AURORA — Valor Christian opened its doors in 2007. In 2013, the Eagles made the Class 4A playoffs in softball for the first time, but lost 17-2 to Mountain View. This season, they capped off a dominant campaign with the 4A state championship after a three-run seventh inning rally boosted the Eagles to a 7-4 win over Frederick in the finals.
The state title was the first in Valor Christian history in the sport.
Throughout the fall, Valor rode freshman phenom Alexandria Kilponen, a shutdown pitcher with dominant stuff. Kilponen entered the day number one in 4A in earned run average by a large margin (0.36). In the title game, Kilponen impressed early with four strikeouts in the first two innings and a shutout through three.
“Allie Kilponen is just a flat-out stud,” Valor Christian Coach Dave Atencio said. “She just turned 14 back in the spring and she was something special when she came in. She’s just unreal. The kid can flat-out throw and I’m so glad I have her for three more years.”
Valor’s offense also took advantage of Frederick’s miscues early as the Warriors committed three errors and left six runners on base after four innings.
But the Warriors, who beat defending champion Wheat Ridge 8-6 in the semis, showed they were 24-0 headed into the final game for a reason. A two-run blast from one of their best hitters, Paris Woods, to cut the deficit to 4-2 with no outs in the bottom of the fifth. Then, Kilponen and company shut the door on further damage in the inning with a fly out, a strikeout, and a diving grab by second baseman Abigail Zuschlag.
Frederick wasn’t done, though. In the bottom of the sixth, freshman catcher Lorenna Heath cranked a two-out clutch double. She advanced on the throw. Next batter, shortstop Alex Dufour had an RBI single to tie the game up. Kendra Hanneman then hit an infield single, but Dufour was thrown out at the plate.
The pressure was back on Valor Christian. And the Eagles delivered.
After two groundouts to start the top of the seventh, Zuschlag started the rally with a single. Then, Shelby Mann singled. Then, Makenna Roth singled in a run and Valor took the lead, 5-4. A two-run RBI triple by Alexandra Kinder broke the game open at 7-4.
Kinder, who's been playing on a torn calf, delivered at the plate Saturday.
“All season I’ve been struggling,” Kinder said. “My calf is torn, so I shouldn’t even be playing. I’ve been struggling hitting beyond belief, but my coaches believed in me. They said, push through it. This is it, this is your last chance. I came up big.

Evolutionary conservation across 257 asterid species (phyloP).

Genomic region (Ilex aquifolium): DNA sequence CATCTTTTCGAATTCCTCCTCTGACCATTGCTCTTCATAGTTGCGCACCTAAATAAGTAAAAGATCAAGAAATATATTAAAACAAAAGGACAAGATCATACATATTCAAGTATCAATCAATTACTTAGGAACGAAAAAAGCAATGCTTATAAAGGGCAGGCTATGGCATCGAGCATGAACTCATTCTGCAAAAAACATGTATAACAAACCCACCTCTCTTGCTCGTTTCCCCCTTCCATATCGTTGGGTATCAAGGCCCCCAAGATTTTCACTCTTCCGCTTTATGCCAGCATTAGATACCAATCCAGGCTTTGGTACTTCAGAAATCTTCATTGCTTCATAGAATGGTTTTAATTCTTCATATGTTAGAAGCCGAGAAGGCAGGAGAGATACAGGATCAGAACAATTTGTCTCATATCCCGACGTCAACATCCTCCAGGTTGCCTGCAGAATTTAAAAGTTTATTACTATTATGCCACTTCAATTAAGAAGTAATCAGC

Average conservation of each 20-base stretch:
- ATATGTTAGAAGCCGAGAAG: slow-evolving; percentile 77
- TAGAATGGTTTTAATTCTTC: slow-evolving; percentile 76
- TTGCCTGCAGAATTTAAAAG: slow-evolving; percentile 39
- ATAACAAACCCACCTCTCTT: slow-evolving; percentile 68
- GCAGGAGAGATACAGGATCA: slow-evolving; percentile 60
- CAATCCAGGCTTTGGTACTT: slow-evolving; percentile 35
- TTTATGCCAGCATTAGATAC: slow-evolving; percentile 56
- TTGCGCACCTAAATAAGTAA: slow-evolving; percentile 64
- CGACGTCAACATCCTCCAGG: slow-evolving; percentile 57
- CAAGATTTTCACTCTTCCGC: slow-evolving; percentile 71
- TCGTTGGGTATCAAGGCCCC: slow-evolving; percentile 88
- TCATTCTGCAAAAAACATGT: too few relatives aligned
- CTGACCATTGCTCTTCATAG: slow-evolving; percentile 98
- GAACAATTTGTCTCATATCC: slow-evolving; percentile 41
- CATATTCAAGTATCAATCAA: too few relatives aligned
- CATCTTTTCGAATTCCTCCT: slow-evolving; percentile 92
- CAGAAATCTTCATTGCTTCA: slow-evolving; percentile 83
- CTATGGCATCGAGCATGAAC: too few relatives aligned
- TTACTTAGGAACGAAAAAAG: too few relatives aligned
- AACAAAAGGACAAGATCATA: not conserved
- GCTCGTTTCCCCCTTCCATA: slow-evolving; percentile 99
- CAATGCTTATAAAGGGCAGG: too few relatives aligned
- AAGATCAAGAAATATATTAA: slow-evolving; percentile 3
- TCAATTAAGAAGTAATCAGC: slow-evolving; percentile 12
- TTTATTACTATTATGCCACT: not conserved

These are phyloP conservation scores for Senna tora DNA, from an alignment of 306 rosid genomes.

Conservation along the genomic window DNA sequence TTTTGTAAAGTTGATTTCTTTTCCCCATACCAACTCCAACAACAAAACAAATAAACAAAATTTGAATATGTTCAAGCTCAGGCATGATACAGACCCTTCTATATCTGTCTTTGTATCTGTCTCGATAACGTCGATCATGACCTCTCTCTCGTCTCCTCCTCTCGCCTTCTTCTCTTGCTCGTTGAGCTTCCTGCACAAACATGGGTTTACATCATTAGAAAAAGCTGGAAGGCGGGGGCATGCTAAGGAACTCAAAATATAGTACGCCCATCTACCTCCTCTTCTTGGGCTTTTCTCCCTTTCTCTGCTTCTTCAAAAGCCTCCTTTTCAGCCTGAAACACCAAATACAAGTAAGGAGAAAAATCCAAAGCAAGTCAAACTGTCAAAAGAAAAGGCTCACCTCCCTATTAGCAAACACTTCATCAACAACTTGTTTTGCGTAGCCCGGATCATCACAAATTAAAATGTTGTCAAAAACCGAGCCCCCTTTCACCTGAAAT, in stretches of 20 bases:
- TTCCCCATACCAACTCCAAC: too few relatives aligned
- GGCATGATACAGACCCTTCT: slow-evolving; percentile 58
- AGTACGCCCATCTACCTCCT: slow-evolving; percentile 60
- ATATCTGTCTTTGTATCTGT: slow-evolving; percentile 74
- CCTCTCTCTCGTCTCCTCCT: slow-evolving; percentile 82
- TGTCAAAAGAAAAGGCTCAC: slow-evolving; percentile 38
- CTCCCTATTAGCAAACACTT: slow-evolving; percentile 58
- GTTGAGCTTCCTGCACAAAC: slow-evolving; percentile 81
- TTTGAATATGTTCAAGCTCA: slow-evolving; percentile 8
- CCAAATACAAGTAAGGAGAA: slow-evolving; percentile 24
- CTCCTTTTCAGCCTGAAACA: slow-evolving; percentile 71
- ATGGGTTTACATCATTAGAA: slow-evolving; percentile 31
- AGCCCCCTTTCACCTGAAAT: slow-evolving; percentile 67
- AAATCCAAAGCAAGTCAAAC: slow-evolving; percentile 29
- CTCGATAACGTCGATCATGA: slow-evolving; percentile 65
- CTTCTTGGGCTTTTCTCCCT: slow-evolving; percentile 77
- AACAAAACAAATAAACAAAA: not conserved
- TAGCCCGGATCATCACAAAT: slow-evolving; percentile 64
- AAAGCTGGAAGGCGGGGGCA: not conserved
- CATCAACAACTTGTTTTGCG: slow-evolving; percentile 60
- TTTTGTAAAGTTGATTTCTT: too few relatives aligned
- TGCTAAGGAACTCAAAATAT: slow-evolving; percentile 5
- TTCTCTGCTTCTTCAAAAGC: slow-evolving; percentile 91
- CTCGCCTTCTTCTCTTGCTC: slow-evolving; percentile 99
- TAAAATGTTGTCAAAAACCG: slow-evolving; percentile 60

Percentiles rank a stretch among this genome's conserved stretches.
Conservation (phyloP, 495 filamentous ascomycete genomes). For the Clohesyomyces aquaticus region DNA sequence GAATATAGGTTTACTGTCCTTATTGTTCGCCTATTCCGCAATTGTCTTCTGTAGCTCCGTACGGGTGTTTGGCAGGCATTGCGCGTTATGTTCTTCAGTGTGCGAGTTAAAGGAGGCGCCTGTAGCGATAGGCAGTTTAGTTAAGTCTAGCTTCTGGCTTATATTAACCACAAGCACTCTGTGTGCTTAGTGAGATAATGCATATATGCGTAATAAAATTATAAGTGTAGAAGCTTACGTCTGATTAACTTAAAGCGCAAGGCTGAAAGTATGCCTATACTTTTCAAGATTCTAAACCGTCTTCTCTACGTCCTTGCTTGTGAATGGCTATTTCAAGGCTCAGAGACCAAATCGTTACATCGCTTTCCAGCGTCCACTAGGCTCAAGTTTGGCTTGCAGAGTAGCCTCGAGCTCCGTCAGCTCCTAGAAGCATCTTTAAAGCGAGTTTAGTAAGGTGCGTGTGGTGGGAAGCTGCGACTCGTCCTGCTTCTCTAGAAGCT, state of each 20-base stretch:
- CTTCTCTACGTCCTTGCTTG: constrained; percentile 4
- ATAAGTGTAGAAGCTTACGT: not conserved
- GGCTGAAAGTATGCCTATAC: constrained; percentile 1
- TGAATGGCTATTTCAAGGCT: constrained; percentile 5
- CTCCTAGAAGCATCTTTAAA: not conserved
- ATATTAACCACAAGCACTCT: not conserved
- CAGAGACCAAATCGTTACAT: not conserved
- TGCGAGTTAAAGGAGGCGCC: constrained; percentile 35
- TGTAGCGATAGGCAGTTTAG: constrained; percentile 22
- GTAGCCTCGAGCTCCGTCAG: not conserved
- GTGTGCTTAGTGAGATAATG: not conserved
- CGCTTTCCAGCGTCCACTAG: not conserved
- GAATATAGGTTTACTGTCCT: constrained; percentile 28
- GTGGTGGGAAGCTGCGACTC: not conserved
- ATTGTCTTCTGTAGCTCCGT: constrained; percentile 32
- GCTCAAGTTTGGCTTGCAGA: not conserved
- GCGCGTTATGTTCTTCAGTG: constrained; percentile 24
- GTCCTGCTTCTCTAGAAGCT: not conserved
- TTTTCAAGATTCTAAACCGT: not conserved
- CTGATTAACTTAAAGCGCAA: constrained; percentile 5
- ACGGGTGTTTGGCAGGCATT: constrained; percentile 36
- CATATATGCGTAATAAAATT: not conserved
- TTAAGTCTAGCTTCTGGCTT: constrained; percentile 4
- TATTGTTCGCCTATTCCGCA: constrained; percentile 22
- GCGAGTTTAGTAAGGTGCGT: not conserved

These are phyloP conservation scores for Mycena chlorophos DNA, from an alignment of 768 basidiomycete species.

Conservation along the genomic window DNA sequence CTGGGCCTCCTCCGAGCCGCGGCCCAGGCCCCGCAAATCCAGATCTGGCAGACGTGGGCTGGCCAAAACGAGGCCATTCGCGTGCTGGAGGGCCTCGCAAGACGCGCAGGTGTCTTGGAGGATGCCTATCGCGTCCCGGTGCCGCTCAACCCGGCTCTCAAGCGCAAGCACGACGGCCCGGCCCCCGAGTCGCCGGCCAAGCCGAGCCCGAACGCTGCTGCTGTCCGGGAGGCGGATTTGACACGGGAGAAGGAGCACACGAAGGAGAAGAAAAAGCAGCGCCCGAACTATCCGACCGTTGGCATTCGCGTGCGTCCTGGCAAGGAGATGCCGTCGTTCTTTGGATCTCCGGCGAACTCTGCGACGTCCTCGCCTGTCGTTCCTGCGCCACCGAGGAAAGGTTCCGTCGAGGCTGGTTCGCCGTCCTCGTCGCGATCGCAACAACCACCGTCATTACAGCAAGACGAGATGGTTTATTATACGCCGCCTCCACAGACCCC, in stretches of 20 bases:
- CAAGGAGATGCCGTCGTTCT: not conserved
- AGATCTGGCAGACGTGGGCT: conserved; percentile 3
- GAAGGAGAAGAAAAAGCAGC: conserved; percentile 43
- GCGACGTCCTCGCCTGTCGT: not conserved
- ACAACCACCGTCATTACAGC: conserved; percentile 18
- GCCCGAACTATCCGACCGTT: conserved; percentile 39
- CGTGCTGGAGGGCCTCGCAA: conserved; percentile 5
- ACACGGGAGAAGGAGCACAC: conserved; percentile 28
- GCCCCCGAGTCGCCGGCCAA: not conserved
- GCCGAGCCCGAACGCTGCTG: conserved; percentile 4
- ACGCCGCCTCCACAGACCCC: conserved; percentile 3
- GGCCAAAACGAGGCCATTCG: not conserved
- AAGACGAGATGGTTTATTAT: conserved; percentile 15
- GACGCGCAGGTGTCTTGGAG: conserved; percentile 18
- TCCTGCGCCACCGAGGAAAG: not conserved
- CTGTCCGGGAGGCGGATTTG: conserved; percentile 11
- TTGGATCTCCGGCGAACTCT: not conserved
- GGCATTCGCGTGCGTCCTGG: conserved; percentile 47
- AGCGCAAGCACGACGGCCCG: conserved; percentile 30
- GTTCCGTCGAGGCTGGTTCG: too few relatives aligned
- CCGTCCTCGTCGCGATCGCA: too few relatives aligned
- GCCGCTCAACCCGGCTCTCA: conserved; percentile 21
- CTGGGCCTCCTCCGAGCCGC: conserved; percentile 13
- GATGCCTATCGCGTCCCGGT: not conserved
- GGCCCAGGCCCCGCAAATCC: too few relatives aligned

“Two outs, all the pressure’s on you,” Kinder added. “You have to come up big for your team and that happened today.”
“She had a huge day,” Atencio said of Kinder. “First game (in the semifinals), she hit a home run. She came up big this game and she made some great plays at third base. Starting the season, she wasn’t even a third baseman. She was a first baseman by trade, but I needed a third baseman and she turned into a quality player.”
Kilponen did the rest in the bottom of the seventh, forcing a groundout, then giving up a single, before a groundout and a fly out gave Valor the 4A crown.
“I don’t have words for it,” Kinder said of winning the title. “It’s ridiculous.”
The Eagles, who only have 12 players on their roster, were challenged by Atencio before the season to overcome their lack of depth. They displayed their grit Saturday.
“This is my second championship and it never gets old,” said Atencio, who also won the 5A title in 2001 as the Dakota Ridge coach. “I glorify these girls. We only had 12 kids on the entire team. We called ourselves the dirty dozen and they never, never stopped playing. 24-1 and we were just blessed that they gave us that season.
“Everyone was like, 'You can’t get that far with only 12 players,'” Kinder added.
“That’s all we’ve got this year,” Kilponen said of the small roster. “It’s a blessing to have these girls as my dirty dozen.”
Valor Christian’s softball program — which took down traditional powerhouse Erie, 11-time champions in the sport, in the semifinals 3-1 — is new to the scene as a 4A power.
“There was a reason I went to Valor,” Atencio said. “After 17 years at Dakota, I made the decision to go there two years ago. There was a reason for it. Build another program, build a championship quality program and we did it in two years.”